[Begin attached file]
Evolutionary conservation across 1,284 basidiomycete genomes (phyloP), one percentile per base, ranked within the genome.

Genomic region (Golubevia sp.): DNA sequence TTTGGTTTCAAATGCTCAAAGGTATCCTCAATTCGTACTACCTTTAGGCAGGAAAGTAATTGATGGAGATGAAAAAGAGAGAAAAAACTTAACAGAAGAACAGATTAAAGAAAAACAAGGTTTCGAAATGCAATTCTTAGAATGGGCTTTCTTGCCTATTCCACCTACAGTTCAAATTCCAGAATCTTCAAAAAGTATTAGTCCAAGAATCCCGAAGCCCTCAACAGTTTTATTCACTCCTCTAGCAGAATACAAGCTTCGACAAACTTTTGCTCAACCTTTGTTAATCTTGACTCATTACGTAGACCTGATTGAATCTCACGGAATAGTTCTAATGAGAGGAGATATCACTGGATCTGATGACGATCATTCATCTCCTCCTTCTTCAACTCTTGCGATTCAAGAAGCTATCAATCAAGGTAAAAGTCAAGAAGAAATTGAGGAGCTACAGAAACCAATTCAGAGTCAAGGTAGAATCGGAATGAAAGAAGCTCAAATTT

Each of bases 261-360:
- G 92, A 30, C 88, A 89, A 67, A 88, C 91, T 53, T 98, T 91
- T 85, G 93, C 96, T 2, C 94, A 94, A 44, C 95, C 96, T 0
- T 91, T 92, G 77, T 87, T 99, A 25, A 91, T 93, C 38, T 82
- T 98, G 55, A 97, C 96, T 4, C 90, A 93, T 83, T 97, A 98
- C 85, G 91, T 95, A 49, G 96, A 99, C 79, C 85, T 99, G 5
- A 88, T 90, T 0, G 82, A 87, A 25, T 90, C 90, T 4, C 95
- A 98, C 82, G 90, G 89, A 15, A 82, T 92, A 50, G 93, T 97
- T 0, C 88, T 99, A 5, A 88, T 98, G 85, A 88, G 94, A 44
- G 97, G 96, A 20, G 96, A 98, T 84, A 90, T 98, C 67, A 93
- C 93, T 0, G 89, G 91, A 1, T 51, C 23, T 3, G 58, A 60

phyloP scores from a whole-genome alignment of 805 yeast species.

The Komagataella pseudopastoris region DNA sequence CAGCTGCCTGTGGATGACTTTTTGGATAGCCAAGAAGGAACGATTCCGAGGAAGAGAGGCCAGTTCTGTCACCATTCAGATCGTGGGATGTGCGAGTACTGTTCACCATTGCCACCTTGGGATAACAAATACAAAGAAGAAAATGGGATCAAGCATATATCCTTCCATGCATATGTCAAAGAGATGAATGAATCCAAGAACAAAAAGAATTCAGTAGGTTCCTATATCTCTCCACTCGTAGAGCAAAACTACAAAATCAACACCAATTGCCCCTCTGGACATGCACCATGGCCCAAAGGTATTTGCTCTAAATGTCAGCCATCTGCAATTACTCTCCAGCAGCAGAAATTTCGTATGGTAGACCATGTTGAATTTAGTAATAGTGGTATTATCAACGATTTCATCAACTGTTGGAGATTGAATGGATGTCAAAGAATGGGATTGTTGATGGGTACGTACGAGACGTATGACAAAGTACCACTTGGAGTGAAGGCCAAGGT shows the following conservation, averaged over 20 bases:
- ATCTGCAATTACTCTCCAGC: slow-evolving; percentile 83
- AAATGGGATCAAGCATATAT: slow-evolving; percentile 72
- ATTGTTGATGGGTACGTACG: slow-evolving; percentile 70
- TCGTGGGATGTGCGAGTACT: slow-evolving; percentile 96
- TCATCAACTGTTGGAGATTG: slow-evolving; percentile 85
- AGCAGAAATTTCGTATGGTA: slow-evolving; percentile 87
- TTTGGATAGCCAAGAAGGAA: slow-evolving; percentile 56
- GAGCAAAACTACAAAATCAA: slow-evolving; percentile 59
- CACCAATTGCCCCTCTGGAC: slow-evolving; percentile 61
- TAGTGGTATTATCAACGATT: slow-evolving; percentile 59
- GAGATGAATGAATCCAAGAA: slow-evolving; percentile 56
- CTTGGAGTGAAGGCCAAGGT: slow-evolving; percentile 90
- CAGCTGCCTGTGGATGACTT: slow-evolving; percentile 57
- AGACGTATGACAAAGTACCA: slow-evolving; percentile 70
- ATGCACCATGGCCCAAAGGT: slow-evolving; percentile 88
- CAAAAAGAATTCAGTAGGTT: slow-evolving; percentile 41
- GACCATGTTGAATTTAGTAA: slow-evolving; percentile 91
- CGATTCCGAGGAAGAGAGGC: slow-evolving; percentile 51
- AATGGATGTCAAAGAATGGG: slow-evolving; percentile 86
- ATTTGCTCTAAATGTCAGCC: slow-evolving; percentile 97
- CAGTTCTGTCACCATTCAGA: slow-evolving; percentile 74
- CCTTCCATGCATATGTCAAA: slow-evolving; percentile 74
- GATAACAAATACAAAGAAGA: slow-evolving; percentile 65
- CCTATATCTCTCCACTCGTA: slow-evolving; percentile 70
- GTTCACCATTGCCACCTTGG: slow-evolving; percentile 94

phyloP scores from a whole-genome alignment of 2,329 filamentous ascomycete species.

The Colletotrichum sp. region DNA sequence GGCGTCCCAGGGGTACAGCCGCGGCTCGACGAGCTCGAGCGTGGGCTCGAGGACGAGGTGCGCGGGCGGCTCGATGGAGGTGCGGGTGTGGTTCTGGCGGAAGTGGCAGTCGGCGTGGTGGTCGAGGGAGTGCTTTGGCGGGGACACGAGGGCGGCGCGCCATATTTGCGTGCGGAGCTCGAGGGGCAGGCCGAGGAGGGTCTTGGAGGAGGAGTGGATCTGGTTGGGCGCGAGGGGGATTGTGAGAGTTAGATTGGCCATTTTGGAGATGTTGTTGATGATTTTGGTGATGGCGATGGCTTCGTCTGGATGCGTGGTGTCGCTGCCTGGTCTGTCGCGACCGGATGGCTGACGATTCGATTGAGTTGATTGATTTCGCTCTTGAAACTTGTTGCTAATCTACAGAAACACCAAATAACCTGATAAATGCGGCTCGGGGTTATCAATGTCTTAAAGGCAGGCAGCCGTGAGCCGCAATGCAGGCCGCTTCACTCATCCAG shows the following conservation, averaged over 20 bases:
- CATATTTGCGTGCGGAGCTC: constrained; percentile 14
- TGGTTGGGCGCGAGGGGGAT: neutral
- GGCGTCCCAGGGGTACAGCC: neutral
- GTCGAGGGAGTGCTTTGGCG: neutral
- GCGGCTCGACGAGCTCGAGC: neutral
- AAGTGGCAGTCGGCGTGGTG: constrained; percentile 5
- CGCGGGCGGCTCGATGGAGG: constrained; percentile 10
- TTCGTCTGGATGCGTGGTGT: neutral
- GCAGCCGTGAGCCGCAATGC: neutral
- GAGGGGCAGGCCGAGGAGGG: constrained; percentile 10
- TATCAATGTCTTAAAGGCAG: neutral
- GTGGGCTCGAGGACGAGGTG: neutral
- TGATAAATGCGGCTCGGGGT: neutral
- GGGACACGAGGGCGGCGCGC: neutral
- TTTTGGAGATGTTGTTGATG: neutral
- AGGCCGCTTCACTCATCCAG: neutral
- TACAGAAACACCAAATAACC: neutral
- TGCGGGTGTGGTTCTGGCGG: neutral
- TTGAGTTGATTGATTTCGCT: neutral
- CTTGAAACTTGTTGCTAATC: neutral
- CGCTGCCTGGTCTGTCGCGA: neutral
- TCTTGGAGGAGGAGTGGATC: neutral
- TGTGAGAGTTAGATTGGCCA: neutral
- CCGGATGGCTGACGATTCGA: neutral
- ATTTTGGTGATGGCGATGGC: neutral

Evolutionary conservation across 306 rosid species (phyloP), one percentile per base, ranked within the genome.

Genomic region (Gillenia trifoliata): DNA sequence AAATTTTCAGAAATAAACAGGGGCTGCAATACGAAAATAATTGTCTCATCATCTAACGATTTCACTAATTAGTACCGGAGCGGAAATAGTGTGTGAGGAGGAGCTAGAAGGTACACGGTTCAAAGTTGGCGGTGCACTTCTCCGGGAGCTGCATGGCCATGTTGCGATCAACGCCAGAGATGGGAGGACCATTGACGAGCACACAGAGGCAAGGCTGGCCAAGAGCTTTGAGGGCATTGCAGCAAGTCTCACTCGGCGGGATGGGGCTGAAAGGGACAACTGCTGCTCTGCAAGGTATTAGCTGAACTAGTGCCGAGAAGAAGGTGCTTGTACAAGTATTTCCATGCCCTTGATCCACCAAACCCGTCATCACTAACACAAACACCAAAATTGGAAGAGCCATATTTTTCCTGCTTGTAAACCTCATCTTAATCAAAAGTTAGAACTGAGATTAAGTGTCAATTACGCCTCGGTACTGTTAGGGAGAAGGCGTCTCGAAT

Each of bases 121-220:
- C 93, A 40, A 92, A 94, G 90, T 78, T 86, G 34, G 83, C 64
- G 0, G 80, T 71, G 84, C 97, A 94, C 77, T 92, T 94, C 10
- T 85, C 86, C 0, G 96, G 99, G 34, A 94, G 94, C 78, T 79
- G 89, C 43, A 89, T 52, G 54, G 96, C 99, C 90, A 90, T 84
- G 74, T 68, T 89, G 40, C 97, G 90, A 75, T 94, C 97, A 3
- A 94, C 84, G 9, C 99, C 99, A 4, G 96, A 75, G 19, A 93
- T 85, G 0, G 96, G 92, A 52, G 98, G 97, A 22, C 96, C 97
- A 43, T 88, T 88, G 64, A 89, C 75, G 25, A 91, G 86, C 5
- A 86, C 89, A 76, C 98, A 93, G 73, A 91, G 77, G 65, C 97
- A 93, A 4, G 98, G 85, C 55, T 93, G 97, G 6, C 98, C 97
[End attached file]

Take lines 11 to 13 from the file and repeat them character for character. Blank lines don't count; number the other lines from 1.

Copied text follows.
- T 0, C 88, T 99, A 5, A 88, T 98, G 85, A 88, G 94, A 44
- G 97, G 96, A 20, G 96, A 98, T 84, A 90, T 98, C 67, A 93
- C 93, T 0, G 89, G 91, A 1, T 51, C 23, T 3, G 58, A 60